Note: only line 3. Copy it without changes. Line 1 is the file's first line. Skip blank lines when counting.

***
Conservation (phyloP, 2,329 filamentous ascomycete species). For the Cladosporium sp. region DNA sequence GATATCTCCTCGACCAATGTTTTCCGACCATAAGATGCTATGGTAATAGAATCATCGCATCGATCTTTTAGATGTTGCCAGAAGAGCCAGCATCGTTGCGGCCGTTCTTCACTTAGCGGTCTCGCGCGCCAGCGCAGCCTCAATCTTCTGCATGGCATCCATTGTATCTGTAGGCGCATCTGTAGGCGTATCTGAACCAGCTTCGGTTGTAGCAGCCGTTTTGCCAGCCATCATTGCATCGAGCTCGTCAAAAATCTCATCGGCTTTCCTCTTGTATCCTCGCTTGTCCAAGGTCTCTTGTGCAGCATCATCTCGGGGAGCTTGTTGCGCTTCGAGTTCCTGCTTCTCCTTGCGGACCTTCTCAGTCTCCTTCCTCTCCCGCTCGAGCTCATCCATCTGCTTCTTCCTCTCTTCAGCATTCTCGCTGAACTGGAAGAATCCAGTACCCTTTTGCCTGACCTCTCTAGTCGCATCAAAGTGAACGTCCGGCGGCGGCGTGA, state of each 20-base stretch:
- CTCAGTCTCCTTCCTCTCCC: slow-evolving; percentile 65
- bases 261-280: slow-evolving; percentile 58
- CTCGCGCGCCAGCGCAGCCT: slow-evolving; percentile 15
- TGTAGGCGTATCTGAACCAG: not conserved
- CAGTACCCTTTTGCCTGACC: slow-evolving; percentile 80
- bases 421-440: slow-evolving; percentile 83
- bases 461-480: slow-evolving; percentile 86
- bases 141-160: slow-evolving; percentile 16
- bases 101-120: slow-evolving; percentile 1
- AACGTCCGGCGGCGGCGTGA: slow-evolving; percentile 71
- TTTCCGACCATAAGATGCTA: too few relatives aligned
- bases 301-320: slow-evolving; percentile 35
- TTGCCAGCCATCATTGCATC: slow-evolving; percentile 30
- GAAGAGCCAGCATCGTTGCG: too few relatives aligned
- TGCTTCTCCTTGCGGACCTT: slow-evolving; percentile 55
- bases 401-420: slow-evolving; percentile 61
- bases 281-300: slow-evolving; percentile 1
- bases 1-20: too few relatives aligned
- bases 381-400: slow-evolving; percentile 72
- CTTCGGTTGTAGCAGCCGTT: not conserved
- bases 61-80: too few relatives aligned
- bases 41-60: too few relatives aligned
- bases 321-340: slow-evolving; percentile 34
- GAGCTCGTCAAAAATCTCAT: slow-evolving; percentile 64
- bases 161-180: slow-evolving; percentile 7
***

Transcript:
- bases 261-280: slow-evolving; percentile 58